Cooling off period

  • Hugo's Avatar
    Level 1

    Good to be in the forum. I’am an E.on Next customer already. I think from memory opting for a change of tariff generates a whole new 14 day cooling off period. Considering the change to fixed v18 and whilst no exit fees if I change within the 12 months. and wanted to stay with the business. If there is a cooling off period it will end shortly after the Ofgem announcement and therefore could cancel within this period. If anyone has recently changed or knows for certain there is a new cooling off period I’d be grateful to hear from you. Thanks
  • 5 Replies

  • Andy65's Avatar
    Level 42
    Hi @Hugo

    Looking at the T&Cs here I can't see any reference to a cooling off period when changing tariffs (Section 11 onwards). As there a no exit fees then it would make sense not to have a cooling off period as there are no penalties.
  • Hugo's Avatar
    Level 1
    @Andy65 Thanks for the detail. No mention as you say. Understand about the zero exit fees. I just want to ensure that if I exit I can move to the Variable if needed.
  • Andy65's Avatar
    Level 42
    That does seem to be a bit of a grey area @Hugo, moving during a fixed deal back to the variable.

    I've just come off a fixed tariff and I opted for the variable but I have been tempted by V18. However, if I move to V18 my monthly payment would increase by 68.2%, so assuming that the cap does increase by 70% as forecast, I think in the short term I'm better off on the variable, particularly as I'll be making at least two payments on the variable before the cap increases.
    I'm also on E7 and even though I have gas central heating, I make E7 work for me. On the variable the Night Rate is 52.7% of the Day Rate, on the V18 tariff the Night Rate increases to 73.2% of the Day Rate, so I would be hit there as well.

    Because of the amount of households on a variable tariff, the Government is almost certainly going to have to do more, another reason why I'm staying on the variable.

    It's a difficult decision either way and more of a guessing game than being able to base it on pure facts.

    It might be worth asking Customer Services the question just to be certain although it seems that jumping from one fixed tariff to another mid term has no fees or penalties, the variable is just another tariff.
  • Hugo's Avatar
    Level 1
    Exactly that.. finished my fixed already and sitting on variable. For me I’d probably lose a small amount initially. But, with 70% Oct and then with predicted increases Jan onwards, I’d be slightly better off overall. If the 82% Oct, 19% Jan,4% April and -14% July happens, without doubt I’d be in a much better place with the fix. I’d get better odds and William Hill.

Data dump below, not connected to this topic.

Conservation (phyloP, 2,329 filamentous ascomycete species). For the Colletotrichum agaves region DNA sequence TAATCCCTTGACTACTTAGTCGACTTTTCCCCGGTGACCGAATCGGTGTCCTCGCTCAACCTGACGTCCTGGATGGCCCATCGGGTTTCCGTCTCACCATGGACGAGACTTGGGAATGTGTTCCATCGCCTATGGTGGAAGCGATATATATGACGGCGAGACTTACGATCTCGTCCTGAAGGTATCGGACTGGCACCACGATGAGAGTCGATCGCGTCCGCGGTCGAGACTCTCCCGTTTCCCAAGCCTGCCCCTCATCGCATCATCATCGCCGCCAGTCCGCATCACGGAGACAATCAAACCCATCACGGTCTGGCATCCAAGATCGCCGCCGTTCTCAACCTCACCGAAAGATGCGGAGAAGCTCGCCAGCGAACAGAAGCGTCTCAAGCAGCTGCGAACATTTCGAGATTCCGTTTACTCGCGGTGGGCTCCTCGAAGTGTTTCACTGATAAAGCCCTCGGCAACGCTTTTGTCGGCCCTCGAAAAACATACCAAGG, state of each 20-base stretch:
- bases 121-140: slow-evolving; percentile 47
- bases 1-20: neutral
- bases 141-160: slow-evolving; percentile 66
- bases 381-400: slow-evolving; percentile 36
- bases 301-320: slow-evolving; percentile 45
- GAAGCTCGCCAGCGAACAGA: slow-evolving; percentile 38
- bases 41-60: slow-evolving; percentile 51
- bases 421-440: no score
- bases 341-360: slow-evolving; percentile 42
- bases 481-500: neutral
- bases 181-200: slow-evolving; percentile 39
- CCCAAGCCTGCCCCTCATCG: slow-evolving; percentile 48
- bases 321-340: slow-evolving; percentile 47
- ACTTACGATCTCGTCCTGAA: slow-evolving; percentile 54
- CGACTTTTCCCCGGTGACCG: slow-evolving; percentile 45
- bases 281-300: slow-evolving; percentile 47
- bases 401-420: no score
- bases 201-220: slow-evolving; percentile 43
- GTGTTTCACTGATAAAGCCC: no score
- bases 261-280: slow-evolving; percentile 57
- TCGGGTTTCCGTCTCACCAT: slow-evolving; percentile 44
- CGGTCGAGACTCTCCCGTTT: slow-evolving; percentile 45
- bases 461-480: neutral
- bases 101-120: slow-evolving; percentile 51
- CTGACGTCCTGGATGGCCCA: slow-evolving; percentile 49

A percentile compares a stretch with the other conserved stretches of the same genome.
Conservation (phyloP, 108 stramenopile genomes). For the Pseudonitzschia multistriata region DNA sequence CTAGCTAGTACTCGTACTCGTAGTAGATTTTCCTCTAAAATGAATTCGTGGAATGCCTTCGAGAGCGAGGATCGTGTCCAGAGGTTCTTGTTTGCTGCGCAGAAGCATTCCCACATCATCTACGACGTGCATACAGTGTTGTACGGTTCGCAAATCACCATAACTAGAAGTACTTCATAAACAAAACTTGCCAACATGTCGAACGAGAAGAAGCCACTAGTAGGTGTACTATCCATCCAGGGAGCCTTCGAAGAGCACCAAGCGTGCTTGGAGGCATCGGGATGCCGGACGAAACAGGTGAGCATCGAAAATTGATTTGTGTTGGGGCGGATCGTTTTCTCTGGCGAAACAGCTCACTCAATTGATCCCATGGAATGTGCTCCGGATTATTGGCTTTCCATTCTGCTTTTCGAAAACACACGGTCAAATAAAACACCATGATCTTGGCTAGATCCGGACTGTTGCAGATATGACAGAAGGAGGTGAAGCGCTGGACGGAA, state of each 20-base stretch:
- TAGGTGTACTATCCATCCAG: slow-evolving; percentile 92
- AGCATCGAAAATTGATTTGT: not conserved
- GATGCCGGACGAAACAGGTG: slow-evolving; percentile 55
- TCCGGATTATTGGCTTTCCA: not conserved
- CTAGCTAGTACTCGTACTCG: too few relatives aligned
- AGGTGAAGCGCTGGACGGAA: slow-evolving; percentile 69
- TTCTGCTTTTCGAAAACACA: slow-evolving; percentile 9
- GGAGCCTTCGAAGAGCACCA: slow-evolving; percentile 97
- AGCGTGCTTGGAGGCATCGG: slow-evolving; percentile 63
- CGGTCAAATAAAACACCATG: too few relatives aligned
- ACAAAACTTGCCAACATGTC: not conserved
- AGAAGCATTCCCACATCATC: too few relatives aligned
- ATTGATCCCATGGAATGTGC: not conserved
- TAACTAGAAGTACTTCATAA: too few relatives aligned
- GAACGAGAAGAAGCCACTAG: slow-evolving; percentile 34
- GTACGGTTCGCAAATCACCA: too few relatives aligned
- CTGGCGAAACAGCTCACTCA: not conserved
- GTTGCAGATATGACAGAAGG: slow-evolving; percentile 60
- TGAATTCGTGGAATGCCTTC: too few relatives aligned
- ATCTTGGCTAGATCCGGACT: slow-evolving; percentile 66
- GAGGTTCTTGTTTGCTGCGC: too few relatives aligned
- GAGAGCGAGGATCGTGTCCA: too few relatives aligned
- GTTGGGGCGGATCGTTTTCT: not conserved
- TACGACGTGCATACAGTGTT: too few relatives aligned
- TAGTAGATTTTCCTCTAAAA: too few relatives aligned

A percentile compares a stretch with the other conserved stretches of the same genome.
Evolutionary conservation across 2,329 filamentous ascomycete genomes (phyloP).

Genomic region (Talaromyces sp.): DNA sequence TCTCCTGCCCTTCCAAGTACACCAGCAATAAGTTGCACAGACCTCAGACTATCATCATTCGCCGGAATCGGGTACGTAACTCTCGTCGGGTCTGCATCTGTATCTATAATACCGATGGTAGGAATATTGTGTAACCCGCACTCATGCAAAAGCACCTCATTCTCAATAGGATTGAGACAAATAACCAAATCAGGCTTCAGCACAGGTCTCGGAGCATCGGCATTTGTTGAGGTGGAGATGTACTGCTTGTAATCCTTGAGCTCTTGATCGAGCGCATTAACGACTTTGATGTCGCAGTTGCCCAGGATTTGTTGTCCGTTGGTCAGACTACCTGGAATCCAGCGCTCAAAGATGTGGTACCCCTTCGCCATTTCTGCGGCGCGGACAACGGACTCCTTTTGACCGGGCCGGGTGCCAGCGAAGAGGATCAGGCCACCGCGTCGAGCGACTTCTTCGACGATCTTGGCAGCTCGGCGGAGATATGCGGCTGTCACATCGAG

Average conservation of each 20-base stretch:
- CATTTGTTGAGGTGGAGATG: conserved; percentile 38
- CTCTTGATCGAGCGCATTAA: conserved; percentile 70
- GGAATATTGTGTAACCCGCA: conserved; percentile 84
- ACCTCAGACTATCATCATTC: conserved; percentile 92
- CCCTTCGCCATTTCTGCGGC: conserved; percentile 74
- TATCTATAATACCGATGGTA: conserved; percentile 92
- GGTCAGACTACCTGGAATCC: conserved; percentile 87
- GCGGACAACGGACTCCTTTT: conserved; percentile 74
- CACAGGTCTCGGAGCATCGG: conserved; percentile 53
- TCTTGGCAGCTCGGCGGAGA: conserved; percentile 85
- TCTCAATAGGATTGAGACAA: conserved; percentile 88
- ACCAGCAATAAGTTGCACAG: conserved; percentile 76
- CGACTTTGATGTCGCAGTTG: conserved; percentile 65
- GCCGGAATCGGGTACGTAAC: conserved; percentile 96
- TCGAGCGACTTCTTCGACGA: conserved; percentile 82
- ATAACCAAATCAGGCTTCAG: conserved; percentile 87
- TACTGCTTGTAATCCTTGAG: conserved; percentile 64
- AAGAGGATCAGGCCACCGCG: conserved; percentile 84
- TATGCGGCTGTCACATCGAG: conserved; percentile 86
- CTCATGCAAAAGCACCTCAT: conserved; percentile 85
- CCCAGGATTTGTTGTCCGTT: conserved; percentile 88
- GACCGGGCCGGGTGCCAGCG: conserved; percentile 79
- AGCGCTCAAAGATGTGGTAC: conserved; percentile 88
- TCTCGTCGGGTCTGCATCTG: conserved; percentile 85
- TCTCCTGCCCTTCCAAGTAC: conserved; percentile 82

• meldrewreborn's Avatar
    Level 90
    Personally I think working in "average" increases in the price cap is the wrong way to look at it.

    We're not average - any of us. The increases in the price cap tariffs apply to the two fuels separately and then the standing charges and unit prices for each. How we are affected by the price cap depends on the fuels we use and how much of them.

    I'm a below average electricity user, but nearly 50% higher user of gas (although gas usage varies much more than does electricity). From Cornwall's estimates you can work back to likely unit prices for the different periods.

    Figure 1: Cornwall Insight’s default tariff cap forecasts, £ per year including VAT (dual fuel, direct debit customer, national average figures)
    QUARTERLY Q4 2022 CI Forecast Q1 2023 CI Forecast Q2 2023 CI Forecast Q3 2023 CI Forecast Q4 2023 CI Forecast
    Electricity £1,686.04 £2,098.53 £2,073.91 £1,717.03 £1,744.79
    Gas £1,895.97 £2,167.95 £2,353.03 £2,093.17 £2,036.60
    TOTAL £3,582.02 £4,266.48 £4,426.94 £3,810.20 £3,781.40
    AVERAGE £3,924.25 £4,118.57
    Source: Cornwall Insight

    For me the key periods are q3 of this year and Q1 of next year because that's where the majority of my gas use is - my solar thermal panel greatly limits my gas use in the summer periods.

    Unit prices of 67p for electricity and 17P for gas in q1 2023 are the logical deductions from these forecasts if standing charges remain the same as they are now (i know of no reason why they should rise - but some switching of costs from electricity to gas remains a possibility).

    Working in averages to me misses the point - the devil is in the detail.
    Current Eon Next and EDF customer, ex Zog and Symbio. Don't think dual fuel saves money and don't like smart meters. Chronologically Gifted. If I offend let me know by private message, but I’ll continue to express my opinions nonetheless.